Left and Right

What happened to “The Left?”

By Peter R. Quinones

I have a few confidantes who contact me for private discussion or send me articles, etc. I was sent an excerpt from a Washington Examiner piece titled, “Archaeology of Freedom,” by Geoff Shullenberger, which looks into the question many have asked: what happened to “The Left?” My friend sent me this section, the last three paragraphs of the article:

Graeber and Wengrow’s argument hinges on the idea that there are “three primordial freedoms” that “for most of human history were simply assumed,” which we have now lost: “the freedom to move, the freedom to disobey, and the freedom to create or transform social relationships.” Ten years ago, the propositions of Graeber’s Debt found a practical counterpart in the Occupy movement. Today, there is no influential movement on the Left that is seeking the recovery of these freedoms. Indeed, much of the Western Left has embraced a regime of expanding public health restrictions over the past two years, overtly advocating the state’s right to constrain movement, punish disobedience of decrees and mandates, and limit human interaction.

With the Occupy movement 10 years in the past and the murderous farce that was the 2020 Capitol Hill Occupied Protest in Seattle disavowed and forgotten, the types of Left-anarchist movements favored by Graeber are largely nonexistent today. Surprisingly or not, those seeking to reassert his “primordial freedoms” are now found on the weird fringes of the Right. “The freedom to move” closely resembles the notion of “exit,” derived from the political scientist Albert O. Hirschman and prized by neo-reactionaries under the influence of the blogger Curtis Yarvin. The demand for “the freedom to disobey” is most obviously present today among those rejecting COVID mandates, who are generally viewed askance in Graeber’s academic milieu.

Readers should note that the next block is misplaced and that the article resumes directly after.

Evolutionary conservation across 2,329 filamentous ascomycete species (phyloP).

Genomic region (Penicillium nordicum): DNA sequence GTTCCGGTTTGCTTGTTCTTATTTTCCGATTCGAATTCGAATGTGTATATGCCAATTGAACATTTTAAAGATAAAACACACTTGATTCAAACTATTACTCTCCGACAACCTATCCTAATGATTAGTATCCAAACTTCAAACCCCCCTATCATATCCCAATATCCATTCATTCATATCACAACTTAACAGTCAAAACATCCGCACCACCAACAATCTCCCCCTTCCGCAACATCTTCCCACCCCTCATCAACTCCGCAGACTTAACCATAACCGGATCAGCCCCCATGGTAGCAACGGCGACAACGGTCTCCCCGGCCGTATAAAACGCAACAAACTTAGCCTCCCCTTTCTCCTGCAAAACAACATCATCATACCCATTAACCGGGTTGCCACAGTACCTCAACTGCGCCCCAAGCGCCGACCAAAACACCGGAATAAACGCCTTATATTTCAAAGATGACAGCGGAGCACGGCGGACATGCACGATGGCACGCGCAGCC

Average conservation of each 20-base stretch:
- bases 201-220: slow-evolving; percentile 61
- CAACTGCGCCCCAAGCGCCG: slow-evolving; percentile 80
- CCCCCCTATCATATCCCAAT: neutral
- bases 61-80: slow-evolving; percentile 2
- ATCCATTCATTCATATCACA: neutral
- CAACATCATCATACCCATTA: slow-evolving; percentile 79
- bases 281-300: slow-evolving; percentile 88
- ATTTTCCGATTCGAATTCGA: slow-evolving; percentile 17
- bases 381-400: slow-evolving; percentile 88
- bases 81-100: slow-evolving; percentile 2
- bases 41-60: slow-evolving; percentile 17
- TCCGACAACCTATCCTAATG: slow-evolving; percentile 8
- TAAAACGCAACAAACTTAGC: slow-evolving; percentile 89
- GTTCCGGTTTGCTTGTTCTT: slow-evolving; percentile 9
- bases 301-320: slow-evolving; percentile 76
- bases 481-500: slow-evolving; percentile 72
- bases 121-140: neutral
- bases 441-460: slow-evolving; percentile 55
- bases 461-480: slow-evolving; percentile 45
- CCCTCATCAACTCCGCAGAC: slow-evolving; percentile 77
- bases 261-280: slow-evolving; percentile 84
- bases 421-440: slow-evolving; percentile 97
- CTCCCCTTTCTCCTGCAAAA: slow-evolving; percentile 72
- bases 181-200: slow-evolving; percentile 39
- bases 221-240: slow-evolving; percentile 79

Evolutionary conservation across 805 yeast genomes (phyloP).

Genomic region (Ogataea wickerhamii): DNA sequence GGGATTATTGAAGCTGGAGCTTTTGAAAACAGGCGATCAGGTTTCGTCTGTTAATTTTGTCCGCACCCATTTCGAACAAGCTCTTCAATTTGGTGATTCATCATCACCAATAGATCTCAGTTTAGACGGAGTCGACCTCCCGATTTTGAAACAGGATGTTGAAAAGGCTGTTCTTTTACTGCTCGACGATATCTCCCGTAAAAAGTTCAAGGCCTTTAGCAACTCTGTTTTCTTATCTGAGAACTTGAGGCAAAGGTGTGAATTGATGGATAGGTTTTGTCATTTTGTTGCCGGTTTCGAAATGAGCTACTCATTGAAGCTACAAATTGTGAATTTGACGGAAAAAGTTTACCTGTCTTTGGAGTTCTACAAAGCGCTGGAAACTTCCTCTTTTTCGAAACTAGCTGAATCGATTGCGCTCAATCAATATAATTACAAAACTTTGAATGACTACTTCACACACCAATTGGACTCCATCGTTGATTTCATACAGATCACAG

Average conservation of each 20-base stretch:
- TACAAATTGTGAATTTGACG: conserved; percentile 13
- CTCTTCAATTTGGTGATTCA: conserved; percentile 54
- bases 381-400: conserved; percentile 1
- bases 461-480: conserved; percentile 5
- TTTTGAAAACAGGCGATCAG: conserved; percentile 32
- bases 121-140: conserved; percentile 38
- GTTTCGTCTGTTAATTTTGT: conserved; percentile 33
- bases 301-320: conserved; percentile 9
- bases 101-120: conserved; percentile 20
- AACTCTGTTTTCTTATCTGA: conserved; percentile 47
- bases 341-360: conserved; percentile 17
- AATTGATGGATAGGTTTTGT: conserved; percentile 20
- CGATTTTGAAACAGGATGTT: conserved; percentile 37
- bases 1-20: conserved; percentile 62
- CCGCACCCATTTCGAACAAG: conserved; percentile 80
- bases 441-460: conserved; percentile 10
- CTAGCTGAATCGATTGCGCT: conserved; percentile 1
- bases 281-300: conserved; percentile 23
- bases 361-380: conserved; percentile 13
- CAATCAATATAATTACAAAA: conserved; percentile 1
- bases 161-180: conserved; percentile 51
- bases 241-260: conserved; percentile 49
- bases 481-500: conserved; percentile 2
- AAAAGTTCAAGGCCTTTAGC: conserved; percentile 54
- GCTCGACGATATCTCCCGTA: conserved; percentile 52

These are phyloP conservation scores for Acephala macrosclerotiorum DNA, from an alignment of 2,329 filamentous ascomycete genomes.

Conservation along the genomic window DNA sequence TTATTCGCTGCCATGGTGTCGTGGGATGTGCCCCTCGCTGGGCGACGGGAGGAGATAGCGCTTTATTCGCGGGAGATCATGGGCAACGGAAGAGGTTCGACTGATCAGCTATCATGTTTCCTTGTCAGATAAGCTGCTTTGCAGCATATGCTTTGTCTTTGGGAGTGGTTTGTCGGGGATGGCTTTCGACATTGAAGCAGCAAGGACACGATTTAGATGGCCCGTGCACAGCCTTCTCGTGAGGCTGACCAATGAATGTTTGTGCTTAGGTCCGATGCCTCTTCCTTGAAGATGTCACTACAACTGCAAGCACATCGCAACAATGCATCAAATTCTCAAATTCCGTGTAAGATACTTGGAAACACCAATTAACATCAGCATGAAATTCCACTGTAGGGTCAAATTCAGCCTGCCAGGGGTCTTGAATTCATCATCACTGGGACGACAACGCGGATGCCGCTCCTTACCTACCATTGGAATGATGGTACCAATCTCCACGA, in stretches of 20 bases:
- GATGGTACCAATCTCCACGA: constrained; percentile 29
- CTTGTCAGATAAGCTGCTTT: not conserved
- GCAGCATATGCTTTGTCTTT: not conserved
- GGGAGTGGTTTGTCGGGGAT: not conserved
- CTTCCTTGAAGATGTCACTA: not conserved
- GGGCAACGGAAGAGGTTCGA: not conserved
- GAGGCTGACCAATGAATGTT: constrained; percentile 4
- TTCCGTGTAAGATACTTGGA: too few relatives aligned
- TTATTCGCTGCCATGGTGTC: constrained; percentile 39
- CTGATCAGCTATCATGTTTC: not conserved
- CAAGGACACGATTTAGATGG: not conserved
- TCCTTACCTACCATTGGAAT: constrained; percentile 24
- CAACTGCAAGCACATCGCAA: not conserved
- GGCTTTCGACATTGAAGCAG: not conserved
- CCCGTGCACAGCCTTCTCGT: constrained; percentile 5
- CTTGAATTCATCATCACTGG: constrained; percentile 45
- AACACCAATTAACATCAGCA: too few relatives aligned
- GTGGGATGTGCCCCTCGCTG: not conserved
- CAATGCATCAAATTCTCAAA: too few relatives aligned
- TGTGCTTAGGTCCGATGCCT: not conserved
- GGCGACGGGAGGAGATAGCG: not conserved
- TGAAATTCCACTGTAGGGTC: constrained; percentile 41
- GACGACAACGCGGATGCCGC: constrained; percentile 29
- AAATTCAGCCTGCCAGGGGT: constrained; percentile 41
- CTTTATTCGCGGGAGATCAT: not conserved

Moreover, the clearest examples of those currently pursuing “the freedom to create or transform social relationships” are found among crypto-anarchists, bitcoin enthusiasts, and libertarian proponents of charter cities and seasteading. There are good reasons to be skeptical of all these enterprises. However, if we accept Graeber and Wengrow’s argument that the capacity to imagine radically different social orders is necessary for the recovery of freedom, the mere fact that they are being proposed suggests we may be becoming ever so slightly less “stuck.”

Reading something that points to what many refer to as the “Dissident Right,” and crypto-anarchists, as who may be the ones to watch/follow going forward astonishes me. Especially from the Washington Examiner.

My response to these passages is below and, of course, addresses the theory behind some ideas first.

1. “The Freedom to Move”

Another concept made cloudy by the State. Without a clear concept of the ownership of property by an individual or group, confusion sets in. Who owns the property one wishes to move across? Who owns “public property?” One day, after people grow weary of the State, will it be homesteaded or go to the one who maintained it or can prove paid the most for it? Will it be owned collectively? Until then, should it be preserved as pristine as possible? Does the “freedom to move” now – which is again a murky subject considering – potentially harm said property. I am not one who believes that in a private property society owners of land (especially thoroughfares) would restrict movement through it. The question is, what does that look like now, especially since so many who are “moving” are in danger”?

But, it doesn’t escape me that all it took was fear of a virus and people not fighting back for so much movement to be restricted. Again, the State, but again, the people aren’t acting.

Feel free to push back, my thoughts on this are ever evolving.

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